Mr. Vander Plaats is welcome to respond and I will publish it here on Caffeinated Thoughts.

 

 

 

 

 

6 comments
  1. You have no problem with the blatantly racist and counterfactual claim that was in Bob Vander Plaats pledge?

      1. You wrote a long piece with absolutely no mention of the egregious claim that black children were better off under slavery in Bob Vander Plaats’ pledge.   Refusing to address the most controversial aspect looks very much like approval.  

  2. “It is ridiculous to think that forcing people to sign a pledge will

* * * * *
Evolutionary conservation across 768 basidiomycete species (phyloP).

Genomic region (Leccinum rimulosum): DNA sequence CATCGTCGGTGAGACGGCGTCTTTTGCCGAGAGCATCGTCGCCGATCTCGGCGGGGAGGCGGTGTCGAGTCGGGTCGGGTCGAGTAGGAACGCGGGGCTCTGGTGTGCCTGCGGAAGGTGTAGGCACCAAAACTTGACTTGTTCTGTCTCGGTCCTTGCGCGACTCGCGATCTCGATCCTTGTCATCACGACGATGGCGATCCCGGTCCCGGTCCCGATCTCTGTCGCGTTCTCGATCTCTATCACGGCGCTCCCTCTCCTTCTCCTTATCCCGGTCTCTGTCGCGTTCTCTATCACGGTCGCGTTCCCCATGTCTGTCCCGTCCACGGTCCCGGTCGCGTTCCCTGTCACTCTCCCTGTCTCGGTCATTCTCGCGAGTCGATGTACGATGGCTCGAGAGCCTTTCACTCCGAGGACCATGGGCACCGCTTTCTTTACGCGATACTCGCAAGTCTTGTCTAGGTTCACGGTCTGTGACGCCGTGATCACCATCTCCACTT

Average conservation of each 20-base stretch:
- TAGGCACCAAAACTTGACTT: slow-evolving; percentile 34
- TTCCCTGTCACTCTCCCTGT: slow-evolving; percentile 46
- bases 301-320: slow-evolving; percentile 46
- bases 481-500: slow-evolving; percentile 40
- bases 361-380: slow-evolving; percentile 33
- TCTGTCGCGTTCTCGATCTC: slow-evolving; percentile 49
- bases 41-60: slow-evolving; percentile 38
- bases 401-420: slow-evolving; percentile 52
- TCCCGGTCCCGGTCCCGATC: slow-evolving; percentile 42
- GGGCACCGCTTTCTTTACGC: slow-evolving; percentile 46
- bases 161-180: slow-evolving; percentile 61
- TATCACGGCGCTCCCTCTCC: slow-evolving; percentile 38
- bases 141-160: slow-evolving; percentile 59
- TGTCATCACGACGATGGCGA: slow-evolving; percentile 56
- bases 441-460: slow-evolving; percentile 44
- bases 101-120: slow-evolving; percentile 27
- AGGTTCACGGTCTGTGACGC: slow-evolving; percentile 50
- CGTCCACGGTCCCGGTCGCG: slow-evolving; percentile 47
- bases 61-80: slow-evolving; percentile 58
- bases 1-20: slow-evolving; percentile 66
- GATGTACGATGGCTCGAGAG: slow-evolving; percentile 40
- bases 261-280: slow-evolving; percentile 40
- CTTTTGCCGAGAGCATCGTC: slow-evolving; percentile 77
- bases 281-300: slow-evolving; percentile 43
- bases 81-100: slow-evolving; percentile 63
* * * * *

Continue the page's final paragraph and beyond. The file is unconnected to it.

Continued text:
make them better people, or give them strength to keep their promises…having candidates make vows to God is
    coercive and makes a mockery of making vows.”

    You got it.  It is an attempt to exercise power over other candidates to force them to sign or be seen as anti-family.  It’s a power trip.